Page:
The increased need for HR risk management tools

Issues directly and indirectly caused by the COVID-19 pandemic made many aspects of running a business and managing employees significantly more complicated. Nearly three months after COVID-19 essentially shut down our country, these factors remain vital concerns for HR professionals, company leaders and staff.

Due to the various new regulations that must be quickly learned and properly implemented in COVID-19’s wake – not to mention the ways that pandemic-related concerns affect how existing regulations are applied – HR risk management has become even more complicated. Carefully considering these issues, approaching them sensibly and using the right HR technology tools can help your organization continue to weather the storm even as the economy and work environment remain uncertain for the foreseeable future.

Assess the risks for your business

To develop your risk management plan, you will have to begin identifying risks your business specifically faces now and in the weeks, months and quarters to come. Using the strengths, weaknesses, opportunities and threats (SWOT) analysis method is wise, Forbes noted. Some of these, of course, are connected to hazards faced by the organization as a whole – with the health of staff being the most obvious of these – but it’s critical that you look at them as matters of human resource management. Let’s take a look:

Health: According to the National Alliance of Healthcare Purchaser Coalitions (NAHPC), 90% of employers have begun to implement a phase-by-phase strategy for bringing employees back to conventional in-office operations (or plan to do so in the immediate future).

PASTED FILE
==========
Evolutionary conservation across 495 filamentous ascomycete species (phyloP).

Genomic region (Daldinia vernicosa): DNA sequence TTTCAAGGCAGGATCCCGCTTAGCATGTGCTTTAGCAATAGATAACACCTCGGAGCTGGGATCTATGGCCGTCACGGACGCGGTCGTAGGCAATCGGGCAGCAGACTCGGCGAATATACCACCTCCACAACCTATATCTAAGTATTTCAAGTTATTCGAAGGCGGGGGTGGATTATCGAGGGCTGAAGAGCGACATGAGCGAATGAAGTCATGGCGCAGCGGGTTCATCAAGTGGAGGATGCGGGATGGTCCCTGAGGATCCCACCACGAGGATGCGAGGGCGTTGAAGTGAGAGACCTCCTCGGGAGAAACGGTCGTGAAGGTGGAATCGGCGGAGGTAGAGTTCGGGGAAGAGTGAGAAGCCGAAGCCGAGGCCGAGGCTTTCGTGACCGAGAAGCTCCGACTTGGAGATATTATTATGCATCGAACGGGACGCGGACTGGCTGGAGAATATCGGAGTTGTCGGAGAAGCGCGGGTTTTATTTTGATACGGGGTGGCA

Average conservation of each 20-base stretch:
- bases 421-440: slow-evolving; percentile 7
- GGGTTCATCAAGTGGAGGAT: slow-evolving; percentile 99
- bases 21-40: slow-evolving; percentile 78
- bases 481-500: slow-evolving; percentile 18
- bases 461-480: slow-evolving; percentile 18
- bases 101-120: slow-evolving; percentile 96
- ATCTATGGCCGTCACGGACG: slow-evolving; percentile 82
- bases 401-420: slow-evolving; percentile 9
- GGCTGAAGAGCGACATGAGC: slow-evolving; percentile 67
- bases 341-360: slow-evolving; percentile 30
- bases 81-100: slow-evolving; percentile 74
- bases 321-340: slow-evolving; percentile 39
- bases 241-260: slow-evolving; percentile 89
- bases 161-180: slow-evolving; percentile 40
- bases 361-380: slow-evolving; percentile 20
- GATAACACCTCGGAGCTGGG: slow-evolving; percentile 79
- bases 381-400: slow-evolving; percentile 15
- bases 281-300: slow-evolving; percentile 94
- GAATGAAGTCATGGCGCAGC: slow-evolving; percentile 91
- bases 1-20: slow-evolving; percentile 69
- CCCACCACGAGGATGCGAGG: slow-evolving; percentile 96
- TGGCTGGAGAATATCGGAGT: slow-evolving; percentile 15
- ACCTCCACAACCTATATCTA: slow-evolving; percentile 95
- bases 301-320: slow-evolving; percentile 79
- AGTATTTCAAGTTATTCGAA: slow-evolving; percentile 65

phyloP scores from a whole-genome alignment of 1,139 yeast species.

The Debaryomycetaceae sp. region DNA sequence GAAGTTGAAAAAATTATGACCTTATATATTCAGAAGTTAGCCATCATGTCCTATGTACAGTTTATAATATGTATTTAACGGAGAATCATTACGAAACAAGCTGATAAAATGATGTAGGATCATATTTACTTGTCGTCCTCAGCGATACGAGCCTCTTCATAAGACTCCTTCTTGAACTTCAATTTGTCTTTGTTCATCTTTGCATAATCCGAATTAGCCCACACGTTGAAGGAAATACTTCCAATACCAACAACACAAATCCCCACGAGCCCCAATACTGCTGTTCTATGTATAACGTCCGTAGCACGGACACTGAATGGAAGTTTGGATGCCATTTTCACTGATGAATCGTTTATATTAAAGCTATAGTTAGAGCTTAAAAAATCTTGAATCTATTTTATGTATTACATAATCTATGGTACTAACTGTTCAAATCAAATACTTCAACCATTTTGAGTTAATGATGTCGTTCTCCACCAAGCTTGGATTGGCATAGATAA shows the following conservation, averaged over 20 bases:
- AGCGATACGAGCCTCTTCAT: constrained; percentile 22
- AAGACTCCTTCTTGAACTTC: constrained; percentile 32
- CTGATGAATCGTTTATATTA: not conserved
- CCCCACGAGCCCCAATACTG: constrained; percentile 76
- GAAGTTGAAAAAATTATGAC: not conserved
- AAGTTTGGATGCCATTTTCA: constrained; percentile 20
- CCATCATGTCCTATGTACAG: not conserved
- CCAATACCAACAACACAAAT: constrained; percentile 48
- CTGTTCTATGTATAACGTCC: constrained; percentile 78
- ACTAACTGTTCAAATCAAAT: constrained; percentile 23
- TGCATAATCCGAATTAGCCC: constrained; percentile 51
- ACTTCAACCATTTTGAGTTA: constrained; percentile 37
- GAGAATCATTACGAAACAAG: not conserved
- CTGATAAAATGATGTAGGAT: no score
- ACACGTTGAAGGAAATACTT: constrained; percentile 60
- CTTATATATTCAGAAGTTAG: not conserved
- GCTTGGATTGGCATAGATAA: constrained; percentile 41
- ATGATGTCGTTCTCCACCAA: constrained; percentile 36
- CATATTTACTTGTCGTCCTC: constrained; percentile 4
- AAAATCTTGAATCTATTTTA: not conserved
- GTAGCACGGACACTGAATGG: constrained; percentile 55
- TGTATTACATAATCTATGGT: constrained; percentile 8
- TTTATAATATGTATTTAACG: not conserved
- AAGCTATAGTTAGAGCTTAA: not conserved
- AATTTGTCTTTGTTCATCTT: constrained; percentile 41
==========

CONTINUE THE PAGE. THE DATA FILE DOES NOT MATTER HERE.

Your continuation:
Empty-looking open plan officeProper assessment of various risks – including factors like employee engagement and morale – is essential for orchestrating a step-by-step return to work.

From an HR perspective, this is entirely reasonable and sensible, so long as it’s done in accordance with all applicable federal, state and local laws. Compliance with such laws may mean supplying all in-office staff with personal protective equipment, setting up additional hand-sanitizing or -washing stations, requiring at least six feet of distance between each employee, having alternate shifts and capping the number of staff in an office at any given time. As a side note, the NAHPC survey indicates many companies plan to implement such measures regardless of any legal requirement. Covering all of these bases puts you in a good position to keep in line with pertinent laws while also addressing the central health risk of a COVID-19 outbreak in your company and mitigating the likelihood of such an incident.

Employee morale: Even if you were able to retain all employees, having them work from home with little or no reduction in salary, there’s no doubt that they went through plenty of stress while under quarantine, whether doctor-ordered, state-mandated or voluntary. Morale may be low to start, or at least below its pre-pandemic average. Being compassionate whenever possible is always the best move; pushing team members to “just work through it,” even in a time of high unemployment, increases the risk of employee turnover. Also, according to Human Resource Executive, it’s similarly unwise to make changes to benefits packages, unless adding new benefits services that can assist employees and their families through this difficult time.